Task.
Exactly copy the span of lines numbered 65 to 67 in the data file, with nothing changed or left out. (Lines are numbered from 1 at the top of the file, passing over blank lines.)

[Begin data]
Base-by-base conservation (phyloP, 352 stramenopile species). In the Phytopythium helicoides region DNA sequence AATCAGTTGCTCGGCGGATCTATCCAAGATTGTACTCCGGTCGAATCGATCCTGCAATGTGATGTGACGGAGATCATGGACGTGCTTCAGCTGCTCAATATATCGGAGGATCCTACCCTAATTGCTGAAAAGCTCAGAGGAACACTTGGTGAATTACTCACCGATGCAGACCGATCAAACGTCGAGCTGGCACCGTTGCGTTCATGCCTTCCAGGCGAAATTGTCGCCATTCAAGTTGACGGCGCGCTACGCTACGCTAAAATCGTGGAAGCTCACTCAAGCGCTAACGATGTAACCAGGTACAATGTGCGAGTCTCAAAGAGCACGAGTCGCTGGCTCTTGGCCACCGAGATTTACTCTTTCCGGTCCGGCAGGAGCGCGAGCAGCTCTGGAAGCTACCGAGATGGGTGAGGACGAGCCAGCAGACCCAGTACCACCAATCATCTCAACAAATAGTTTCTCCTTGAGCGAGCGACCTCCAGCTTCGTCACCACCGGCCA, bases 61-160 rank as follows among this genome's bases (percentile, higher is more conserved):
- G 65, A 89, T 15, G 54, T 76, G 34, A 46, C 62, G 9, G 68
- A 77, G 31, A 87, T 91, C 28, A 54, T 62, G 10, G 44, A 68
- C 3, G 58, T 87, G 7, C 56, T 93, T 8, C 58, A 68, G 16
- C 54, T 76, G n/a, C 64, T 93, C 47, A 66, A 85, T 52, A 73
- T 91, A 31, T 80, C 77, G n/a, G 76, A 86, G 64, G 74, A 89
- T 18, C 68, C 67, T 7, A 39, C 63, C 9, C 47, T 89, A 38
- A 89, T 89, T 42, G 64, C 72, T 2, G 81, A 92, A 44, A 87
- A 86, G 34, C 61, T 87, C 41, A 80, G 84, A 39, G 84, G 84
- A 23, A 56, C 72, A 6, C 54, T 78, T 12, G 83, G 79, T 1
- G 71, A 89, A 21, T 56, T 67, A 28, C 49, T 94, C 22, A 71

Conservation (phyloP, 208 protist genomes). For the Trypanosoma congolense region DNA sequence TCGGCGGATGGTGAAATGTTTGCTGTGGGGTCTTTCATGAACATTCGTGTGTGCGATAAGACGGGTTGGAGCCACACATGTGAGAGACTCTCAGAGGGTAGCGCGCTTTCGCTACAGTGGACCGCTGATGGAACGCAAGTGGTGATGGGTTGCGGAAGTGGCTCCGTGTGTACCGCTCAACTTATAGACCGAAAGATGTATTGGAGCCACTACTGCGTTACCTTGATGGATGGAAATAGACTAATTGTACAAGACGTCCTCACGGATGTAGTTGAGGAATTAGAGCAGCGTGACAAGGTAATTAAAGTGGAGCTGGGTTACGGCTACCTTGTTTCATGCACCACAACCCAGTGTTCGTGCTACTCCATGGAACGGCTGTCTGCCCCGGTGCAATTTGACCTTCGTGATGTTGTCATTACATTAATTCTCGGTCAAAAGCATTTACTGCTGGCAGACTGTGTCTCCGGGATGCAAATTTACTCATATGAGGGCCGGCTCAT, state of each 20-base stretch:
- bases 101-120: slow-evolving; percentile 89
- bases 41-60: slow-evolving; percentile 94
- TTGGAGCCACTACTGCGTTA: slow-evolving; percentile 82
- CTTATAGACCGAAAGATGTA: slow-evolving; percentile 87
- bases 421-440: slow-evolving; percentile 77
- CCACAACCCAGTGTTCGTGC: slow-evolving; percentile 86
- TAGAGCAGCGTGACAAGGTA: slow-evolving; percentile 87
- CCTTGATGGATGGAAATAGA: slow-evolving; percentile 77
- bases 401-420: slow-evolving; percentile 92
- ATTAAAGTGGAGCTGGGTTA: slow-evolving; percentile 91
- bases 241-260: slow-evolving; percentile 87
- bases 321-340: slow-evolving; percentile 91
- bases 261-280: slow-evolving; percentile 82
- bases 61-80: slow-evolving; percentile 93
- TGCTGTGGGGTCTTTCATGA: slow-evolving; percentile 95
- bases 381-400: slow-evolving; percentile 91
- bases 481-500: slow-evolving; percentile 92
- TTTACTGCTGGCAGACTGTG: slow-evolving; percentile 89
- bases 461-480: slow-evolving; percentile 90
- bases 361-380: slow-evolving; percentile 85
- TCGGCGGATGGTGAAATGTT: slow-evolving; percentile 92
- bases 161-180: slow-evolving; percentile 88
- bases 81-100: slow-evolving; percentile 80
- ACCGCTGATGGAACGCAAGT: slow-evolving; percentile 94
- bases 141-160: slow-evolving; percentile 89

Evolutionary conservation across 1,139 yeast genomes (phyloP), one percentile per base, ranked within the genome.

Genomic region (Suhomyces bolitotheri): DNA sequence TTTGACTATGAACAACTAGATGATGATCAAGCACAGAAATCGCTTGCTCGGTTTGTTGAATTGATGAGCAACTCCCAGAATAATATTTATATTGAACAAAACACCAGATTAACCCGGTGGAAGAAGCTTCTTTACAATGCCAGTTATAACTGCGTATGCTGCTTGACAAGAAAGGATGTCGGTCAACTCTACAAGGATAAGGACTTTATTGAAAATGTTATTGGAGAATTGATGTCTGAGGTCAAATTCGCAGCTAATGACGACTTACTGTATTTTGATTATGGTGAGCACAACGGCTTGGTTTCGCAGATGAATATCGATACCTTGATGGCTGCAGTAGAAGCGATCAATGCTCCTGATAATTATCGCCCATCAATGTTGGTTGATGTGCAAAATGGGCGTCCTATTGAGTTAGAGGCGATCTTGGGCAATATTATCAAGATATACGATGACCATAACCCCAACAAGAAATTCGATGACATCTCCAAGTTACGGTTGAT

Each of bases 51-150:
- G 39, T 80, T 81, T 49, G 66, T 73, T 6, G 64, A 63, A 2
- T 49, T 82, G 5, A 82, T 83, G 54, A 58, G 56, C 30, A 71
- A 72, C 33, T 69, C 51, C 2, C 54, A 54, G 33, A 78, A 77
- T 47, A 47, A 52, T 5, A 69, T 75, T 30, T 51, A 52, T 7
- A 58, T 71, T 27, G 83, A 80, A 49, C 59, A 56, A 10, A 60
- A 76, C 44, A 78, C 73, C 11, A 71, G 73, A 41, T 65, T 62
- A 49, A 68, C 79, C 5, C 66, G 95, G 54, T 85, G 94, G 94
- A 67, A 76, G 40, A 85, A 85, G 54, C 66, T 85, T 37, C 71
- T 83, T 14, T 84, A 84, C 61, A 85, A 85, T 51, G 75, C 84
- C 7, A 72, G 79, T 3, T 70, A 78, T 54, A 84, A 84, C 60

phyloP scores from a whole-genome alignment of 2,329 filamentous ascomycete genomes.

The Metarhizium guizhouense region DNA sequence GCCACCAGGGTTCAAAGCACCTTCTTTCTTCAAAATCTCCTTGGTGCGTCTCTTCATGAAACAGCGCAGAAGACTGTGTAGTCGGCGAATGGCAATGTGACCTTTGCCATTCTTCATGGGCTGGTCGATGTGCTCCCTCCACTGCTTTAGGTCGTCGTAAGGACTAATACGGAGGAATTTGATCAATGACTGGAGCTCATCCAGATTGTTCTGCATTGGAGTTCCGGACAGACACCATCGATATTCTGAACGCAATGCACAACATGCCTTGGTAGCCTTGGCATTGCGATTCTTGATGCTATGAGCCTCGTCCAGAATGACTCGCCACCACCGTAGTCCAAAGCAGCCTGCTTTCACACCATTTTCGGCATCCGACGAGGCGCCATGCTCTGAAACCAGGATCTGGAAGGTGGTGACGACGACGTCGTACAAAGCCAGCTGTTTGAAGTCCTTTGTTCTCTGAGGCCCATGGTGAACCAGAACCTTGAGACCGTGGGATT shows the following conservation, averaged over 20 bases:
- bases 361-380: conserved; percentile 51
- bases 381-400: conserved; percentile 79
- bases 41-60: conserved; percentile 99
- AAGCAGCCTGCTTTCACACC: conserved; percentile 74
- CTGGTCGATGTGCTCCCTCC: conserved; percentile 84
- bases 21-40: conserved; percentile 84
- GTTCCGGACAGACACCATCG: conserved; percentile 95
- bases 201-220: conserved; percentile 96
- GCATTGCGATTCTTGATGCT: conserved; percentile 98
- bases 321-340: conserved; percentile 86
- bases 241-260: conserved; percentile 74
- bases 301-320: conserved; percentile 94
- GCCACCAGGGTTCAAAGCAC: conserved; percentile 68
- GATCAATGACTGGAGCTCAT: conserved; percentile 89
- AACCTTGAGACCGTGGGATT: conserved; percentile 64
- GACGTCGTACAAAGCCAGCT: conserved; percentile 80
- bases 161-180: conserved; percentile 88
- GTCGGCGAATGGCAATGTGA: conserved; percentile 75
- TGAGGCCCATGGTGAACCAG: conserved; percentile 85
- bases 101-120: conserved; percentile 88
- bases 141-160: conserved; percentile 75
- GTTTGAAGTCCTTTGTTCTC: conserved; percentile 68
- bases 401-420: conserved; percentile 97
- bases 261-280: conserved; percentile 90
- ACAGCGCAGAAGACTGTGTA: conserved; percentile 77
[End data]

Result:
- GCCACCAGGGTTCAAAGCAC: conserved; percentile 68
- GATCAATGACTGGAGCTCAT: conserved; percentile 89
- AACCTTGAGACCGTGGGATT: conserved; percentile 64